The beginning of a school year, the start of a project, or the launch of a campaign are moments filled with energy and hopeful enthusiasm. Everyone is excited at the start of something. I just returned from a weekend retreat with the new freshman students on our campus. There was a palpable sense of anticipation and excitement. Up to this point, everyone has straight A’s. As a leader, I would encourage you to take advantage of the built-in momentum that comes with each new beginning. Leadership is easier at the beginning because this momentum carries a team through the initial bumps in the road. It will become more difficult to lead when this momentum begins to fade. It is harder to create momentum than it is to maintain momentum.So in these beginning moments of natural momentum and excitement, don’t waste it. Make the most of it. Work hard to maintain it.
1. Connect with people.
As the leader, it is your responsibility to connect with the people you lead, not the other way around. Take time to listen to what’s on the hearts and minds of others. Find ways to encourage and support others in all aspects of their lives. Your connections with other people will be stronger if they are based on who you are more than what you do. This is why we take all of our freshman on a retreat. The level of friendship and feelings of connectedness occur much more quickly when we can spend time together awayfrom all of the work of doing.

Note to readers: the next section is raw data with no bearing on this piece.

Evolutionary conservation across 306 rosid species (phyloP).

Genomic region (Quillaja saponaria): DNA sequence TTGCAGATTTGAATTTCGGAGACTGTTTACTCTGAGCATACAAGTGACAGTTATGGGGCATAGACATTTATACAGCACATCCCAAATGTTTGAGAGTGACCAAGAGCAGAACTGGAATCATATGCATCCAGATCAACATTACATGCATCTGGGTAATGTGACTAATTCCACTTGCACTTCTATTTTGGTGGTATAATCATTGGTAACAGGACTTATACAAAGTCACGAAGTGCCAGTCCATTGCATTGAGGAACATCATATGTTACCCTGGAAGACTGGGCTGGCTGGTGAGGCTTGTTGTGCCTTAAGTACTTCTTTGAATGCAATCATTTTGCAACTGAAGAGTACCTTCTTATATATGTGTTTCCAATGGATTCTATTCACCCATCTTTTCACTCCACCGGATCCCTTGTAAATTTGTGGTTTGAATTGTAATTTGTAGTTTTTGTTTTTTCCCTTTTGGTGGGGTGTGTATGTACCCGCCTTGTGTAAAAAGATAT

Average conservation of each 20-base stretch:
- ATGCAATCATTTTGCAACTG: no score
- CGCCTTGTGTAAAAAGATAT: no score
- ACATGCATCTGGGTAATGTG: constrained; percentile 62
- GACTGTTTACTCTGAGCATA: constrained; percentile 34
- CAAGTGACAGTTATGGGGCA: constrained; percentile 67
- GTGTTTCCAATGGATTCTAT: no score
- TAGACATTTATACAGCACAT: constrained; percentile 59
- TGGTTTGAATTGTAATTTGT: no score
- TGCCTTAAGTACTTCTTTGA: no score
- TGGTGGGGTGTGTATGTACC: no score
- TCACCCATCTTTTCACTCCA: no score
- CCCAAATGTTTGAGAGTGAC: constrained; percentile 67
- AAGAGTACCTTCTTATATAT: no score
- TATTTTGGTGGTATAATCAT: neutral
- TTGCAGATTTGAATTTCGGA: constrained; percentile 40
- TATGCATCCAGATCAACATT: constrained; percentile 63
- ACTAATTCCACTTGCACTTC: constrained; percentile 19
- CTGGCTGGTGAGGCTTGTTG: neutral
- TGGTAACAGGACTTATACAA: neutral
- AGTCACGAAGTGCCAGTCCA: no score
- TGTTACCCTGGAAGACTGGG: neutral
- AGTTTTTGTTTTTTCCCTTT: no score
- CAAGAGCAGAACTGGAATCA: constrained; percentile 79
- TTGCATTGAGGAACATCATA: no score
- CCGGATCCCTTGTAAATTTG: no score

2. Look ahead.
In all of the excitement and energy that comes with the start of something, it is easy to overlook what comes next. In my experience, starting is only one step on the journey toward finishing. There is a temptation to just enjoy the momentum of the moment and not think about how this moment will effect the next moment and the next moment and the next moment (which is exactly what momentum does). Simply put, you should have some idea where you and your team are going. You need to get a 30,000 foot view of the situation. By looking ahead, you can anticipate what the team will need further into the journey. If you get caught by surprise, your team will be caught by surprise.
3. Pay the price now.
I learned a powerful principle of leadership from John Maxwell that went something like this…
You can play now and pay later, or you can pay now and play later. If you choose to play now and pay later, the cost you’ll pay will be much higher. Either way, you are going to have to pay.
You probably learned this principle as well when your parents told you to eat your vegetables first. Or when you tackled the tough homework assignment before doing the easier stuff. Get the difficult stuff out of the way on the front end and you’ll enjoy the back end more. This is a choice you get to make in your leadership. Let me define the terms pay and play a little better. Pay is the areas we must invest, labor, and work at to be effective as a leader. Leadership costs something. If you are willing to put the hard work in on the front end to build relationships, cast vision, and set expectations it will have a direct bearing on how much you are able to play. Play is the blessings and results that come about as a result of paying the price of leadership. It’s all the things you are able to enjoy at the start of something because of the work that you (or the person who came before you) put in to make it happen. If you choose to play on the front end, you will find it more difficult to establish systems, recruit others, and inspire your followers on the back end. The momentum of the moment is on your side right now. I encourage you to take full advantage of it.
What if you could lead yourself better in such a way that it helped you lead others better?
Leadership Starts With You is just what you need to kickstart the process.
(Available on Kindle & Nook)